At least five females of the wildcat subspecies known as Felis silvestris lybica accomplished this delicate transition from forest to village. And from these five matriarchs all the world’s 600 million house cats are descended.
A scientific basis for this scenario has been established by Carlos A. Driscoll of the National Cancer Institute and his colleagues. He spent more than six years collecting species of wildcat in places as far apart as Scotland, Israel, Namibia and Mongolia. He then analyzed the DNA of the wildcats and of many house cats and fancy cats.
Five subspecies of wildcat are distributed across the Old World. They are known as the European wildcat, the Near Eastern wildcat, the Southern African wildcat, the Central Asian wildcat and the Chinese desert cat. Their patterns of DNA fall into five clusters. The DNA of all house cats and fancy cats falls within the Near Eastern wildcat cluster, making clear that this subspecies is their ancestor, Dr. Driscoll and his colleagues said in a report published Thursday on the Web site of the journal Science.
The wildcat DNA closest to that of house cats came from 15 individuals collected in the deserts of Israel, the United Arab Emirates, Bahrain and Saudi Arabia, the researchers say. The house cats in the study fell into five lineages, based on analysis of their mitochondrial DNA, a type that is passed down through the female line. Since the oldest archaeological site with a cat burial is about 9,500 years old, the geneticists suggest that the founders of the five lineages lived around this time and were the first cats to be domesticated.
Wheat, rye and barley had been domesticated in the Near East by 10,000 years ago, so it seems likely that the granaries of early Neolithic villages harbored mice and rats, and that the settlers welcomed the cats’ help in controlling them.
Unlike other domestic animals, which were tamed by people, cats probably domesticated themselves, which could account for the haughty independence of their descendants. “The cats were adapting themselves to a new environment, so the push for domestication came from the cat side, not the human side,” Dr. Driscoll said.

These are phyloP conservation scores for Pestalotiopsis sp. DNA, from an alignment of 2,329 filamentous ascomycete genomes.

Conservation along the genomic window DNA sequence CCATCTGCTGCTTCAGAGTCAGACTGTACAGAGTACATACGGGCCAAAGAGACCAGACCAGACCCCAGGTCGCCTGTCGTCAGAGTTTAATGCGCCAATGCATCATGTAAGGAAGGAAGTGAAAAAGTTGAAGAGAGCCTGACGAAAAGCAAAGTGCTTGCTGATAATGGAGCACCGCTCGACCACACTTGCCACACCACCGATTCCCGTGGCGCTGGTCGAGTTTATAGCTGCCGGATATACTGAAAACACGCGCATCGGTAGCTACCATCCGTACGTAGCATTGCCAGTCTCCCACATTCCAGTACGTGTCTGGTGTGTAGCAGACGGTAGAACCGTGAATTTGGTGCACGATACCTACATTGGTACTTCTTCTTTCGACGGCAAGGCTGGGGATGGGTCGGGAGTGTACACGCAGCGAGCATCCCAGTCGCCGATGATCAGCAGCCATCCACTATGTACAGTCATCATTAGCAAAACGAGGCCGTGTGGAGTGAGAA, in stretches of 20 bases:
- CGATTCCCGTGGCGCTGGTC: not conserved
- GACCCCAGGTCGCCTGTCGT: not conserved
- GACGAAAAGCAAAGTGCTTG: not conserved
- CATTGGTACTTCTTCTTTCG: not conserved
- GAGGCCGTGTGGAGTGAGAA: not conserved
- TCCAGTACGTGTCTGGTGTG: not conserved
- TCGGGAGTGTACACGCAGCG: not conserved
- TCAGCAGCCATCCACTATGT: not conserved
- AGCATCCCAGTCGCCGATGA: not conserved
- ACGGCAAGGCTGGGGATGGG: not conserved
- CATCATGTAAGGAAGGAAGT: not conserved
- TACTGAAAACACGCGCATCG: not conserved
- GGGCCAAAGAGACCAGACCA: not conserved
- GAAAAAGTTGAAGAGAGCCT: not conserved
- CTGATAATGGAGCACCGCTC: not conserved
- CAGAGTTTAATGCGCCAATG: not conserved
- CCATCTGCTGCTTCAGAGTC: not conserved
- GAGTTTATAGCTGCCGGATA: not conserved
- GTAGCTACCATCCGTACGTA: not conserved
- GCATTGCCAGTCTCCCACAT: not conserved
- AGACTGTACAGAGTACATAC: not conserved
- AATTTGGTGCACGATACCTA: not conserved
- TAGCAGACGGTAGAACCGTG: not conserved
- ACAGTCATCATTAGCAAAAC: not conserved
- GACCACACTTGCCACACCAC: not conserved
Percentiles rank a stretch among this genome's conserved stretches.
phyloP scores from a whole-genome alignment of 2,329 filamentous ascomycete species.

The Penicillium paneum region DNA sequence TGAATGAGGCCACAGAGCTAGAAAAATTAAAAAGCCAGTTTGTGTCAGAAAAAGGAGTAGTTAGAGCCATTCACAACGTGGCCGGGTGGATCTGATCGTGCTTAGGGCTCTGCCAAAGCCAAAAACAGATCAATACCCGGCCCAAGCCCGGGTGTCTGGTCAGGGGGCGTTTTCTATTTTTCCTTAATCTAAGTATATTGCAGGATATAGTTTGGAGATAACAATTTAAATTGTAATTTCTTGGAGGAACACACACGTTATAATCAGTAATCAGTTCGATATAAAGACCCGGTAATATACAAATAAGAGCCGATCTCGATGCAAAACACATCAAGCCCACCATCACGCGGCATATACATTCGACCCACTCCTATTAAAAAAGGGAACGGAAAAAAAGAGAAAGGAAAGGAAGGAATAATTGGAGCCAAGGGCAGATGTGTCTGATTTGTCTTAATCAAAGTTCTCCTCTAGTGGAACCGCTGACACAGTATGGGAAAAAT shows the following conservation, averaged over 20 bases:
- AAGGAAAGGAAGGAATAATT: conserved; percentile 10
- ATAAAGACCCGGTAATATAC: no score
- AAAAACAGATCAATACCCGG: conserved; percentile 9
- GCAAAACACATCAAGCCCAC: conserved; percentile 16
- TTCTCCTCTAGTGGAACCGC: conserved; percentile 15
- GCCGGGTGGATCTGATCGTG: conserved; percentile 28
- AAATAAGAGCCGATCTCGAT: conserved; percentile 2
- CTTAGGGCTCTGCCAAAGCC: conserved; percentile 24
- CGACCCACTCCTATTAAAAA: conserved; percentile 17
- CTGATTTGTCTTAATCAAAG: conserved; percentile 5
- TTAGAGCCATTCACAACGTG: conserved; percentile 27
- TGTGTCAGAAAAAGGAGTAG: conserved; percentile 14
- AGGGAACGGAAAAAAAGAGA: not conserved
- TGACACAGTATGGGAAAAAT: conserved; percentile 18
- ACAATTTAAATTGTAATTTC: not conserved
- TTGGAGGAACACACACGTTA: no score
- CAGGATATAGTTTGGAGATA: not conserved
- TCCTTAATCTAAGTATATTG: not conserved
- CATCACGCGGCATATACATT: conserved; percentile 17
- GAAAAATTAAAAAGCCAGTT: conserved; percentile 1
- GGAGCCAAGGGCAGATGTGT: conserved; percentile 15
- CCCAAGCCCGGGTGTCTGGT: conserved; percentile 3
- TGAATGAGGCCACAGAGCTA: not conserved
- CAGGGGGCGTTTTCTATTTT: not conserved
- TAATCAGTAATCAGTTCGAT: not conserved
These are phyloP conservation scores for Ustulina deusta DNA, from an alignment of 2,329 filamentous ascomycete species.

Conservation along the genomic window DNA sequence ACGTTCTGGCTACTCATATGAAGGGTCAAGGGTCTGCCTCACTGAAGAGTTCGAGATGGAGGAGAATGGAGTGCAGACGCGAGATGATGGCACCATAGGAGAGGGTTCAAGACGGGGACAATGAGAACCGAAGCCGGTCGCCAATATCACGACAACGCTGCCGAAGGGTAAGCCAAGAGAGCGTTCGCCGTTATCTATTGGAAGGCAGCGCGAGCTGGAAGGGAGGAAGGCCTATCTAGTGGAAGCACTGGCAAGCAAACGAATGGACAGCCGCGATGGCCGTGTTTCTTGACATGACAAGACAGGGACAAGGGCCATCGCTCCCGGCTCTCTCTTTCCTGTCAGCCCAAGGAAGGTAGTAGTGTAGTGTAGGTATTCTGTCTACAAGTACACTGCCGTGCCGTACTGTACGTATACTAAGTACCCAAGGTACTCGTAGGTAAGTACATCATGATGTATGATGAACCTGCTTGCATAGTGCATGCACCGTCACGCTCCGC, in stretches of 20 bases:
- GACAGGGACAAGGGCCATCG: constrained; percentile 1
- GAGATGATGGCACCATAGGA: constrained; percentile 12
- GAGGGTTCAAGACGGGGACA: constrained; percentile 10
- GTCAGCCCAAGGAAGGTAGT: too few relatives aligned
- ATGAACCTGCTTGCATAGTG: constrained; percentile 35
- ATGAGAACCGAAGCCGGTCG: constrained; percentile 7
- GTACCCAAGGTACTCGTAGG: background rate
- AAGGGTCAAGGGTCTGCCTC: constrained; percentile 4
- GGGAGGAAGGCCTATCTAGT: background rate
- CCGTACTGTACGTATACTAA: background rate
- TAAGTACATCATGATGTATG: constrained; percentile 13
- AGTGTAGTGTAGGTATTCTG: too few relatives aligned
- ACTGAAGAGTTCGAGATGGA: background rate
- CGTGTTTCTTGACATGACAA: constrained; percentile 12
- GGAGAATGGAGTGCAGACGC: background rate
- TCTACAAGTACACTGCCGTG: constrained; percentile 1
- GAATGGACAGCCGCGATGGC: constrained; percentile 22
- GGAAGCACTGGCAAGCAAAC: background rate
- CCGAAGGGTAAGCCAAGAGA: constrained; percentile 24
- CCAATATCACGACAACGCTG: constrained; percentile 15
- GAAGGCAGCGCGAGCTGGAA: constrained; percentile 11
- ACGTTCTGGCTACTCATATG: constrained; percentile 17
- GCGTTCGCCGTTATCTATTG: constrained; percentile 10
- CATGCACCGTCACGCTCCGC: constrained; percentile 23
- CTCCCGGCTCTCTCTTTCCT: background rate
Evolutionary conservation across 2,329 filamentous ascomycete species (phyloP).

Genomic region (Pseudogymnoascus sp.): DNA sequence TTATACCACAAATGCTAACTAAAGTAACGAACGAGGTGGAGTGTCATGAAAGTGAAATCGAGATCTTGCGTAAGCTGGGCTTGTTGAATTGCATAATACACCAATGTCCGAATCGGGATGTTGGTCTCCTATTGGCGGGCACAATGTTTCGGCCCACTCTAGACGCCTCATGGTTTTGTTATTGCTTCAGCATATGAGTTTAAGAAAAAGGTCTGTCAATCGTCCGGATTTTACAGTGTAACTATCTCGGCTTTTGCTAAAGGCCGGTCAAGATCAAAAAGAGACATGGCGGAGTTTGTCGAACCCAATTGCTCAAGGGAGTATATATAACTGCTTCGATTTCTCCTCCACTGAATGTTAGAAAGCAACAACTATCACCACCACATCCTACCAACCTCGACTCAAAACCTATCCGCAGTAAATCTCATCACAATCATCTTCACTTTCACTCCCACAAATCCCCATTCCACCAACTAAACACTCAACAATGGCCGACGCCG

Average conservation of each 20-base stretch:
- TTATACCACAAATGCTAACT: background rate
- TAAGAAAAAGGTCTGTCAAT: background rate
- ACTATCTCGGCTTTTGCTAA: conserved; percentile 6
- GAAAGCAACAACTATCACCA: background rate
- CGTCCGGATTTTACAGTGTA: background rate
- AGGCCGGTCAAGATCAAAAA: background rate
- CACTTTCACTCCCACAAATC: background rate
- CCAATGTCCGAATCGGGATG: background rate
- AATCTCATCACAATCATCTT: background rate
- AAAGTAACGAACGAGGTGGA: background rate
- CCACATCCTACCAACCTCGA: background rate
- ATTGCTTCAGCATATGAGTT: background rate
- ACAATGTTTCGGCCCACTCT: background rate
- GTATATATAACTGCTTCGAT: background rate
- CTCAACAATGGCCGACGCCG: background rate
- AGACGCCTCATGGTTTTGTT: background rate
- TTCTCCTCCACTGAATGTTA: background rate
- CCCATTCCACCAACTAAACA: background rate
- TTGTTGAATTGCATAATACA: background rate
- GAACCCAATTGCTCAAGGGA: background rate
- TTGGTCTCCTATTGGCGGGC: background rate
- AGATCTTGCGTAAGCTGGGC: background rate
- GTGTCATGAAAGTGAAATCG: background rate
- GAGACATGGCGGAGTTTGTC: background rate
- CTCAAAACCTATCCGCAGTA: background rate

Cats are “indicators of human cultural adolescence,” he remarked, since they entered human experience as people were making the difficult transition from hunting and gathering, their way of life for millions of years, to settled communities.
Until recently the cat was commonly believed to have been domesticated in ancient Egypt, where it was a cult animal. But three years ago a group of French archaeologists led by Jean-Denis Vigne discovered the remains of an 8-month-old cat buried with its human owner at a Neolithic site in Cyprus. The Mediterranean island was settled by farmers from Turkey who brought their domesticated animals with them, presumably including cats, because there is no evidence of native wildcats in Cyprus.
The date of the burial far precedes Egyptian civilization. Together with the new genetic evidence, it places the domestication of the cat in a different context, the beginnings of agriculture in the Near East, and probably in the villages of the Fertile Crescent, the belt of land that stretches up through the countries of the eastern Mediterranean and down through what is now Iraq.
Dr. Stephen O’Brien, an expert on the genetics of the cat family and a co-author of the Science report, described the domestication of the cat as “the beginning of one of the major experiments in biological history” because the number of house cats in the world now exceeds half a billion while most of the 36 other species of cat, and many wildcats, are now threatened with extinction.
So a valuable outcome of the new study is the discovery of genetic markers in the DNA that distinguish native wildcats from the house cats and feral domestic cats with which they often interbreed. In Britain and other countries, true wildcats may be highly protected by law.
David Macdonald of Oxford University, a co-author of the report, has spent 10 years trying to preserve the Scottish wildcat, of which only 400 or so remain. “We can use some of the genetic markers to talk to conservation agencies like the Scottish Natural Heritage,” he said.